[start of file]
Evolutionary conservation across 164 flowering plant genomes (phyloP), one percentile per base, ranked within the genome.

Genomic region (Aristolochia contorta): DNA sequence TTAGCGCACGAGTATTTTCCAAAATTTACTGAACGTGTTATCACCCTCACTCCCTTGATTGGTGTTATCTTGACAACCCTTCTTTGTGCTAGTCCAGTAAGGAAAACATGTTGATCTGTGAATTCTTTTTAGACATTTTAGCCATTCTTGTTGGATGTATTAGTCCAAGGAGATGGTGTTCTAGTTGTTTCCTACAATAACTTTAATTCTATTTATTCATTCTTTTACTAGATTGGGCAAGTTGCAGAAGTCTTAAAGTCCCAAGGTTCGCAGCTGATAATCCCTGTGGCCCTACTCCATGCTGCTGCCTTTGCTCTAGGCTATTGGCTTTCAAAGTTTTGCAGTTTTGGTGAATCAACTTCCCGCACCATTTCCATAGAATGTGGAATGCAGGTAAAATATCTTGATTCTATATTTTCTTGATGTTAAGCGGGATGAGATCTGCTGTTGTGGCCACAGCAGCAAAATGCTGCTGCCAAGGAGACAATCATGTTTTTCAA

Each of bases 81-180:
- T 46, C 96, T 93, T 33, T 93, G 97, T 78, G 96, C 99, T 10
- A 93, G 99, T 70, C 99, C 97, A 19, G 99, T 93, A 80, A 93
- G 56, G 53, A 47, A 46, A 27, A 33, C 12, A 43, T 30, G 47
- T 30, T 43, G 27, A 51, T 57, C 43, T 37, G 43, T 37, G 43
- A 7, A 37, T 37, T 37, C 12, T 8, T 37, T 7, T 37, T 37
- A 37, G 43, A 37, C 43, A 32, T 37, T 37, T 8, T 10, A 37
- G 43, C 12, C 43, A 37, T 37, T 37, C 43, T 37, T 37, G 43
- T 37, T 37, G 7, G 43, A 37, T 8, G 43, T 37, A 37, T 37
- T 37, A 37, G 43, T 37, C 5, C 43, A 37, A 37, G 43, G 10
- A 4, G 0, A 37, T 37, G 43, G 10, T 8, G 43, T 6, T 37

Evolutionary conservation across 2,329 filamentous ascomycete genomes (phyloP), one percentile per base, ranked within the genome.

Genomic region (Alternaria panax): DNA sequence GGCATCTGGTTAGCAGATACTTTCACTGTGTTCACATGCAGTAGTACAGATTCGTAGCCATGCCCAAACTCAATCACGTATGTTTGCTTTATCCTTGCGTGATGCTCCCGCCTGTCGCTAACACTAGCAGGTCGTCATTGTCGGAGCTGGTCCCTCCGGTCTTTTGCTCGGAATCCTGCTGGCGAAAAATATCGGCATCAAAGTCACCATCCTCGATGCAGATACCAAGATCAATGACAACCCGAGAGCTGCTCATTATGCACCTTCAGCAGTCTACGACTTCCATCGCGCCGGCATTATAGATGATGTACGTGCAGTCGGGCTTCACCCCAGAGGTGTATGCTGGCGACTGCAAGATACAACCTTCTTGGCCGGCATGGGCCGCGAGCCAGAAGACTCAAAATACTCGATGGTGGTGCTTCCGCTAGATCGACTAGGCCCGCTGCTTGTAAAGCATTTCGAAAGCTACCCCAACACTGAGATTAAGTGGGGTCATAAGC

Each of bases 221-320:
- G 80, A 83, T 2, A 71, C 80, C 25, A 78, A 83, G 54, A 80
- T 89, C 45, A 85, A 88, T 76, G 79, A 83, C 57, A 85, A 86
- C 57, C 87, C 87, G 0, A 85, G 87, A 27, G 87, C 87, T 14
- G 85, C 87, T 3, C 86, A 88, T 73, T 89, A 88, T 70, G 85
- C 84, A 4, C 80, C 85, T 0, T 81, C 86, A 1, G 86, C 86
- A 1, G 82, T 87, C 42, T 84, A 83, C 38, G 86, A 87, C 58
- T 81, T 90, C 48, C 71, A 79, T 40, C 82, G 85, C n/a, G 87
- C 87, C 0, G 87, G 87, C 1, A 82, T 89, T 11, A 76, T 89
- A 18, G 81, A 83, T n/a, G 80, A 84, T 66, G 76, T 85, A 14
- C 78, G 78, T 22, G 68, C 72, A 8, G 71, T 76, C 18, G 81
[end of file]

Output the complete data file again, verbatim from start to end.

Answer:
Evolutionary conservation across 164 flowering plant genomes (phyloP), one percentile per base, ranked within the genome.

Genomic region (Aristolochia contorta): DNA sequence TTAGCGCACGAGTATTTTCCAAAATTTACTGAACGTGTTATCACCCTCACTCCCTTGATTGGTGTTATCTTGACAACCCTTCTTTGTGCTAGTCCAGTAAGGAAAACATGTTGATCTGTGAATTCTTTTTAGACATTTTAGCCATTCTTGTTGGATGTATTAGTCCAAGGAGATGGTGTTCTAGTTGTTTCCTACAATAACTTTAATTCTATTTATTCATTCTTTTACTAGATTGGGCAAGTTGCAGAAGTCTTAAAGTCCCAAGGTTCGCAGCTGATAATCCCTGTGGCCCTACTCCATGCTGCTGCCTTTGCTCTAGGCTATTGGCTTTCAAAGTTTTGCAGTTTTGGTGAATCAACTTCCCGCACCATTTCCATAGAATGTGGAATGCAGGTAAAATATCTTGATTCTATATTTTCTTGATGTTAAGCGGGATGAGATCTGCTGTTGTGGCCACAGCAGCAAAATGCTGCTGCCAAGGAGACAATCATGTTTTTCAA

Each of bases 81-180:
- T 46, C 96, T 93, T 33, T 93, G 97, T 78, G 96, C 99, T 10
- A 93, G 99, T 70, C 99, C 97, A 19, G 99, T 93, A 80, A 93
- G 56, G 53, A 47, A 46, A 27, A 33, C 12, A 43, T 30, G 47
- T 30, T 43, G 27, A 51, T 57, C 43, T 37, G 43, T 37, G 43
- A 7, A 37, T 37, T 37, C 12, T 8, T 37, T 7, T 37, T 37
- A 37, G 43, A 37, C 43, A 32, T 37, T 37, T 8, T 10, A 37
- G 43, C 12, C 43, A 37, T 37, T 37, C 43, T 37, T 37, G 43
- T 37, T 37, G 7, G 43, A 37, T 8, G 43, T 37, A 37, T 37
- T 37, A 37, G 43, T 37, C 5, C 43, A 37, A 37, G 43, G 10
- A 4, G 0, A 37, T 37, G 43, G 10, T 8, G 43, T 6, T 37

Evolutionary conservation across 2,329 filamentous ascomycete genomes (phyloP), one percentile per base, ranked within the genome.

Genomic region (Alternaria panax): DNA sequence GGCATCTGGTTAGCAGATACTTTCACTGTGTTCACATGCAGTAGTACAGATTCGTAGCCATGCCCAAACTCAATCACGTATGTTTGCTTTATCCTTGCGTGATGCTCCCGCCTGTCGCTAACACTAGCAGGTCGTCATTGTCGGAGCTGGTCCCTCCGGTCTTTTGCTCGGAATCCTGCTGGCGAAAAATATCGGCATCAAAGTCACCATCCTCGATGCAGATACCAAGATCAATGACAACCCGAGAGCTGCTCATTATGCACCTTCAGCAGTCTACGACTTCCATCGCGCCGGCATTATAGATGATGTACGTGCAGTCGGGCTTCACCCCAGAGGTGTATGCTGGCGACTGCAAGATACAACCTTCTTGGCCGGCATGGGCCGCGAGCCAGAAGACTCAAAATACTCGATGGTGGTGCTTCCGCTAGATCGACTAGGCCCGCTGCTTGTAAAGCATTTCGAAAGCTACCCCAACACTGAGATTAAGTGGGGTCATAAGC

Each of bases 221-320:
- G 80, A 83, T 2, A 71, C 80, C 25, A 78, A 83, G 54, A 80
- T 89, C 45, A 85, A 88, T 76, G 79, A 83, C 57, A 85, A 86
- C 57, C 87, C 87, G 0, A 85, G 87, A 27, G 87, C 87, T 14
- G 85, C 87, T 3, C 86, A 88, T 73, T 89, A 88, T 70, G 85
- C 84, A 4, C 80, C 85, T 0, T 81, C 86, A 1, G 86, C 86
- A 1, G 82, T 87, C 42, T 84, A 83, C 38, G 86, A 87, C 58
- T 81, T 90, C 48, C 71, A 79, T 40, C 82, G 85, C n/a, G 87
- C 87, C 0, G 87, G 87, C 1, A 82, T 89, T 11, A 76, T 89
- A 18, G 81, A 83, T n/a, G 80, A 84, T 66, G 76, T 85, A 14
- C 78, G 78, T 22, G 68, C 72, A 8, G 71, T 76, C 18, G 81